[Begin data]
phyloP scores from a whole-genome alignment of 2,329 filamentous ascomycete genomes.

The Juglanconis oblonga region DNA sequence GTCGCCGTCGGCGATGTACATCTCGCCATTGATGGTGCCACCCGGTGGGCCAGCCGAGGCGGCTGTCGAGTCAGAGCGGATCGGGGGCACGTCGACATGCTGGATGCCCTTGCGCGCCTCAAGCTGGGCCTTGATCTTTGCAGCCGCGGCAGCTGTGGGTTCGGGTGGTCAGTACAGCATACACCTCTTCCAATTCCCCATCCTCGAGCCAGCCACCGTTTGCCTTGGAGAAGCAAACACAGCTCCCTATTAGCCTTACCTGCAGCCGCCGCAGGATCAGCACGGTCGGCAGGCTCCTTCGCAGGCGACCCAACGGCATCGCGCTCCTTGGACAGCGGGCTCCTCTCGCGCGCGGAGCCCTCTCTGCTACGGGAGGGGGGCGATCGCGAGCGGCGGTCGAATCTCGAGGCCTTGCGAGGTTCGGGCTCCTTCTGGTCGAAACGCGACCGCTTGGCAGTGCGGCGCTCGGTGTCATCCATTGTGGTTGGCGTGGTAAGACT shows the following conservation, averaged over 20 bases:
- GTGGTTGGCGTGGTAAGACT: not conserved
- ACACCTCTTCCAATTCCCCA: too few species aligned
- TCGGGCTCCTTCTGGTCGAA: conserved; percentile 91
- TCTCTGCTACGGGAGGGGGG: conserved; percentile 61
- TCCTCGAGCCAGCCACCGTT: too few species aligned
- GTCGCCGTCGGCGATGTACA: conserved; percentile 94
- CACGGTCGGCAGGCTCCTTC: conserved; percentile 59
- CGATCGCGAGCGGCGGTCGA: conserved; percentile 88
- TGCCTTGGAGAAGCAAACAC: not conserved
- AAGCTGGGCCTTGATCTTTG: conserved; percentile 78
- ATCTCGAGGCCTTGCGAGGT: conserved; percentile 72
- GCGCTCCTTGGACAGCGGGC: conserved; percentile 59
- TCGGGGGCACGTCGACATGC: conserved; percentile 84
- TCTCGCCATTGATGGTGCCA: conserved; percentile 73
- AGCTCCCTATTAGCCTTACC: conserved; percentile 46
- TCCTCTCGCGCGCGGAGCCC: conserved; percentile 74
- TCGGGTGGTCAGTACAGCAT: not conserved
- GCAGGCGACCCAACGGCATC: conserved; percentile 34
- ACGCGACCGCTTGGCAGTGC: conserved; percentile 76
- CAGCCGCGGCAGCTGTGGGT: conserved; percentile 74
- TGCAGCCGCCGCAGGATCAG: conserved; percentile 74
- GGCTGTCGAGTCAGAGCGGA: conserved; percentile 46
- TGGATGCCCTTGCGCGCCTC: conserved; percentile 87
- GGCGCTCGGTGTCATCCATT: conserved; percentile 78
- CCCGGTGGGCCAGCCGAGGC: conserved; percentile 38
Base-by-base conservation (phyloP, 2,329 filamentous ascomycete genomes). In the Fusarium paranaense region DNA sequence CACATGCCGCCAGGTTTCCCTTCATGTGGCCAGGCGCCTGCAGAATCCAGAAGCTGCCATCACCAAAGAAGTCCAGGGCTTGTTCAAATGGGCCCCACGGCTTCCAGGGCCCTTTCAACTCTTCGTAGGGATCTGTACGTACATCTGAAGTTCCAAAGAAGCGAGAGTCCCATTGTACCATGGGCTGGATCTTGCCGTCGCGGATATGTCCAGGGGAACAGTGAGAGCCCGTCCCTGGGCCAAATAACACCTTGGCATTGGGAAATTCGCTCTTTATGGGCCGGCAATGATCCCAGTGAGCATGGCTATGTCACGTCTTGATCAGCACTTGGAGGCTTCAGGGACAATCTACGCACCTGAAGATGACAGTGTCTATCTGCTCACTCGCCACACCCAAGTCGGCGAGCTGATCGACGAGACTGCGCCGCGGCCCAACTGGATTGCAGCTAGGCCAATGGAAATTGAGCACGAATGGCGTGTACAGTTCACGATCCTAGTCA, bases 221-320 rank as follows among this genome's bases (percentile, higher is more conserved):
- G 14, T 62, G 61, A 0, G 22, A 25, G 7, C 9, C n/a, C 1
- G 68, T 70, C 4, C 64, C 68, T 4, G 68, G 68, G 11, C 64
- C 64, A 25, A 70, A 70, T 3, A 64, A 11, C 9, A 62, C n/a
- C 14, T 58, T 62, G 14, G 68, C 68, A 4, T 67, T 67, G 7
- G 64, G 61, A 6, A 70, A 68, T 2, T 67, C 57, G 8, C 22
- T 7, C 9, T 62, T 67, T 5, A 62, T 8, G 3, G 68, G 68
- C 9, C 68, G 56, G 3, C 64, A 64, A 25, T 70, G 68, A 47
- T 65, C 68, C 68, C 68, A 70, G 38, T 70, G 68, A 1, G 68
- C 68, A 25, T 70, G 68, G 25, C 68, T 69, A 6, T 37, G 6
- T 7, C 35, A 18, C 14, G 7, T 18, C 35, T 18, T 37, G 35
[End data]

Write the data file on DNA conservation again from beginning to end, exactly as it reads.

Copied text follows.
phyloP scores from a whole-genome alignment of 2,329 filamentous ascomycete genomes.

The Juglanconis oblonga region DNA sequence GTCGCCGTCGGCGATGTACATCTCGCCATTGATGGTGCCACCCGGTGGGCCAGCCGAGGCGGCTGTCGAGTCAGAGCGGATCGGGGGCACGTCGACATGCTGGATGCCCTTGCGCGCCTCAAGCTGGGCCTTGATCTTTGCAGCCGCGGCAGCTGTGGGTTCGGGTGGTCAGTACAGCATACACCTCTTCCAATTCCCCATCCTCGAGCCAGCCACCGTTTGCCTTGGAGAAGCAAACACAGCTCCCTATTAGCCTTACCTGCAGCCGCCGCAGGATCAGCACGGTCGGCAGGCTCCTTCGCAGGCGACCCAACGGCATCGCGCTCCTTGGACAGCGGGCTCCTCTCGCGCGCGGAGCCCTCTCTGCTACGGGAGGGGGGCGATCGCGAGCGGCGGTCGAATCTCGAGGCCTTGCGAGGTTCGGGCTCCTTCTGGTCGAAACGCGACCGCTTGGCAGTGCGGCGCTCGGTGTCATCCATTGTGGTTGGCGTGGTAAGACT shows the following conservation, averaged over 20 bases:
- GTGGTTGGCGTGGTAAGACT: not conserved
- ACACCTCTTCCAATTCCCCA: too few species aligned
- TCGGGCTCCTTCTGGTCGAA: conserved; percentile 91
- TCTCTGCTACGGGAGGGGGG: conserved; percentile 61
- TCCTCGAGCCAGCCACCGTT: too few species aligned
- GTCGCCGTCGGCGATGTACA: conserved; percentile 94
- CACGGTCGGCAGGCTCCTTC: conserved; percentile 59
- CGATCGCGAGCGGCGGTCGA: conserved; percentile 88
- TGCCTTGGAGAAGCAAACAC: not conserved
- AAGCTGGGCCTTGATCTTTG: conserved; percentile 78
- ATCTCGAGGCCTTGCGAGGT: conserved; percentile 72
- GCGCTCCTTGGACAGCGGGC: conserved; percentile 59
- TCGGGGGCACGTCGACATGC: conserved; percentile 84
- TCTCGCCATTGATGGTGCCA: conserved; percentile 73
- AGCTCCCTATTAGCCTTACC: conserved; percentile 46
- TCCTCTCGCGCGCGGAGCCC: conserved; percentile 74
- TCGGGTGGTCAGTACAGCAT: not conserved
- GCAGGCGACCCAACGGCATC: conserved; percentile 34
- ACGCGACCGCTTGGCAGTGC: conserved; percentile 76
- CAGCCGCGGCAGCTGTGGGT: conserved; percentile 74
- TGCAGCCGCCGCAGGATCAG: conserved; percentile 74
- GGCTGTCGAGTCAGAGCGGA: conserved; percentile 46
- TGGATGCCCTTGCGCGCCTC: conserved; percentile 87
- GGCGCTCGGTGTCATCCATT: conserved; percentile 78
- CCCGGTGGGCCAGCCGAGGC: conserved; percentile 38
Base-by-base conservation (phyloP, 2,329 filamentous ascomycete genomes). In the Fusarium paranaense region DNA sequence CACATGCCGCCAGGTTTCCCTTCATGTGGCCAGGCGCCTGCAGAATCCAGAAGCTGCCATCACCAAAGAAGTCCAGGGCTTGTTCAAATGGGCCCCACGGCTTCCAGGGCCCTTTCAACTCTTCGTAGGGATCTGTACGTACATCTGAAGTTCCAAAGAAGCGAGAGTCCCATTGTACCATGGGCTGGATCTTGCCGTCGCGGATATGTCCAGGGGAACAGTGAGAGCCCGTCCCTGGGCCAAATAACACCTTGGCATTGGGAAATTCGCTCTTTATGGGCCGGCAATGATCCCAGTGAGCATGGCTATGTCACGTCTTGATCAGCACTTGGAGGCTTCAGGGACAATCTACGCACCTGAAGATGACAGTGTCTATCTGCTCACTCGCCACACCCAAGTCGGCGAGCTGATCGACGAGACTGCGCCGCGGCCCAACTGGATTGCAGCTAGGCCAATGGAAATTGAGCACGAATGGCGTGTACAGTTCACGATCCTAGTCA, bases 221-320 rank as follows among this genome's bases (percentile, higher is more conserved):
- G 14, T 62, G 61, A 0, G 22, A 25, G 7, C 9, C n/a, C 1
- G 68, T 70, C 4, C 64, C 68, T 4, G 68, G 68, G 11, C 64
- C 64, A 25, A 70, A 70, T 3, A 64, A 11, C 9, A 62, C n/a
- C 14, T 58, T 62, G 14, G 68, C 68, A 4, T 67, T 67, G 7
- G 64, G 61, A 6, A 70, A 68, T 2, T 67, C 57, G 8, C 22
- T 7, C 9, T 62, T 67, T 5, A 62, T 8, G 3, G 68, G 68
- C 9, C 68, G 56, G 3, C 64, A 64, A 25, T 70, G 68, A 47
- T 65, C 68, C 68, C 68, A 70, G 38, T 70, G 68, A 1, G 68
- C 68, A 25, T 70, G 68, G 25, C 68, T 69, A 6, T 37, G 6
- T 7, C 35, A 18, C 14, G 7, T 18, C 35, T 18, T 37, G 35